How to Manage Money After a Layoff
Updated: Jul 15, 2019
This article was originally posted on RecessionWire.
With the unemployment rate now at 9.8%, chances are that you or someone you know has been laid off. Yet the bills still need to be paid, and without that salary you used to depend on, it’s hard to know what to do first. Galia Gichon, founder of Down to Earth Finance, former Wall-Streeter and personal financial expert with a particular focus on women, suggests creating a financial plan and sticking to it in order to make the most of your savings or severance. Here’s what she had to say about spending habits, budgeting and more after a layoff:
Recessionwire: What’s the first thing you should do with your money after you’ve been laid off?
Gichon: I would say that the first thing to look at is automatic payments that you might not be aware of. Look at your credit card bills and bank statements—perhaps it’s the newspaper, video rental, the gym or charitable contributions—which can add up to hundred of dollars a month. That’s something that right away can allow you to save money.
Each month, withdraw from your savings only how much you need to live on—put that amount in your checking account and think of it as a paycheck.
This isn’t the time to completely change any kind of insurance that you purchase, because you might have a harder time obtaining coverage without a job, but what you can to do really lighten the load is increase your deductibles if you have the savings to cover it. By increasing your deductible, monthly premiums or regular premiums will go down.
The insurance that I think is a complete waste of money is identity theft insurance, which can run anywhere from $10-15 a month. Clearly you don’t want your card getting stolen, but that being said, what I would suggest is to just look at your statements and balances every week. Go online and see where your money’s going.
Have a plan for making the most of your severance; that’s a really important step. Be very clear about what you need to live on a monthly basis, and withdraw only that amount from your savings each month and put it in your checking account. Think of that monthly budget as a paycheck. That way you know how long the money will last, and you’ve got a plan for that money.
RW: How is a post-layoff budget different from one that was set while employed?
Gichon: You really want to look at your expenses in two ways: number one is the fixed expenses, and these are really just never going to change. Yes, you can reduce them, but on the whole, you get out of bed in the morning and you still have to pay them. It’s a very short list: your rent or your mortgage, utilities, medical expenses, childcare if you have it, your phone, loans, your taxes. This does not include the second category of expenses: food, entertainment, beauty, clothing, vacations—the stuff that gets us into trouble. Come up with a monthly number of fixed expenses, then set a weekly amount for discretionary expenses.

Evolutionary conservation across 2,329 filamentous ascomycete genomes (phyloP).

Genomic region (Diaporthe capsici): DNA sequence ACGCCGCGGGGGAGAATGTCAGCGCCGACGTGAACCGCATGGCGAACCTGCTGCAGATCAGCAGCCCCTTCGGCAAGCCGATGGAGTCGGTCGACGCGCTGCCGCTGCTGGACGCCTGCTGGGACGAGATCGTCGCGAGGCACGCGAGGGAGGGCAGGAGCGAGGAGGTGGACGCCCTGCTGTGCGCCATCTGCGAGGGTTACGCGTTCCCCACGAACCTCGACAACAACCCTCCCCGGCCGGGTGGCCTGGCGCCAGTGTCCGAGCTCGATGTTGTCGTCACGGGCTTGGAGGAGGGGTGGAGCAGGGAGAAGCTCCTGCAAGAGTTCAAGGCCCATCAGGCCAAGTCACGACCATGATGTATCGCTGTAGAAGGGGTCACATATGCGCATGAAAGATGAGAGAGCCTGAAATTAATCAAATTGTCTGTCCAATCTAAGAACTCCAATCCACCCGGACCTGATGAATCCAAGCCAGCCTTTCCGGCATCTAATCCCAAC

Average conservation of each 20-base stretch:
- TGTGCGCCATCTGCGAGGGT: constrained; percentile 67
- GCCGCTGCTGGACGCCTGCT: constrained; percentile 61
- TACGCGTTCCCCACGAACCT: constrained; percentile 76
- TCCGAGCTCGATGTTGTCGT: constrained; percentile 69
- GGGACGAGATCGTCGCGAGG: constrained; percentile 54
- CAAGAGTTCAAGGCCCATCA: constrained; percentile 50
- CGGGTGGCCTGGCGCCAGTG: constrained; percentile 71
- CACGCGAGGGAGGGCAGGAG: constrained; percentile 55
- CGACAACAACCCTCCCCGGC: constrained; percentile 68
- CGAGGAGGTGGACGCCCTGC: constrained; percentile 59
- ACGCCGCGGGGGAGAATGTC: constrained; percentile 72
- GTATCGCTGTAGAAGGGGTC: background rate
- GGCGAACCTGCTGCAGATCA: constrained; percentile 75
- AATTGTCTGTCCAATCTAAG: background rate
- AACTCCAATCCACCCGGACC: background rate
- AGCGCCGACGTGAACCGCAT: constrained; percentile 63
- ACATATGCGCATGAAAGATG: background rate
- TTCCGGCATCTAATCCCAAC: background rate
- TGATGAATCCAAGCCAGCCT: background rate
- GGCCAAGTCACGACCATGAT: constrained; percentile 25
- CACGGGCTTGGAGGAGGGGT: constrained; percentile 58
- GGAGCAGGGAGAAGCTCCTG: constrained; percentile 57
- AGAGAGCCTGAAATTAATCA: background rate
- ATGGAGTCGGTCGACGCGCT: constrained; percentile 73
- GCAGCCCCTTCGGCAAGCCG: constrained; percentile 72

Put something in your budget to treat yourself. Clearly it’s not going to be a lot, but put a dollar amount aside per month or per week. This is a tough time, especially for people that are out of work, and if you know you have this one treat that you can afford, it can really help you through it.
Websites such as Mint.com or JustThrive.com offer free online tools that help you analyze your spending.DailyWorth.com sends out a daily email offering tips on how to manage—and make—money.
RW: If you do have savings in the bank, should you just leave it there, or are there better investment options for it?
Gichon: You want to keep it safe, so really the bank’s money market savings account is the best place for it. I would not put it in the stock market, but you can potentially find a savings account that pays a higher percentage than a local bank. Places like ING Direct, SmartyPig and EmigrantDirect all have savings accounts that are FDIC-insured and paying 2%.
CD’s are not offering much more in rates at the moment; you’re hard-pressed to find a 1-year CD above 1.5% and you’re locking your money up for 12 months. In that case, a money market savings account is a better choice.
RW: What’s the single-most important piece of advice you give to people who’ve been laid off?
Gichon: Don’t do this alone. Find a money-buddy, whether it’s someone else that’s also been laid off, or a good friend that can help keep you accountable on your budget, investments, and finding a new job.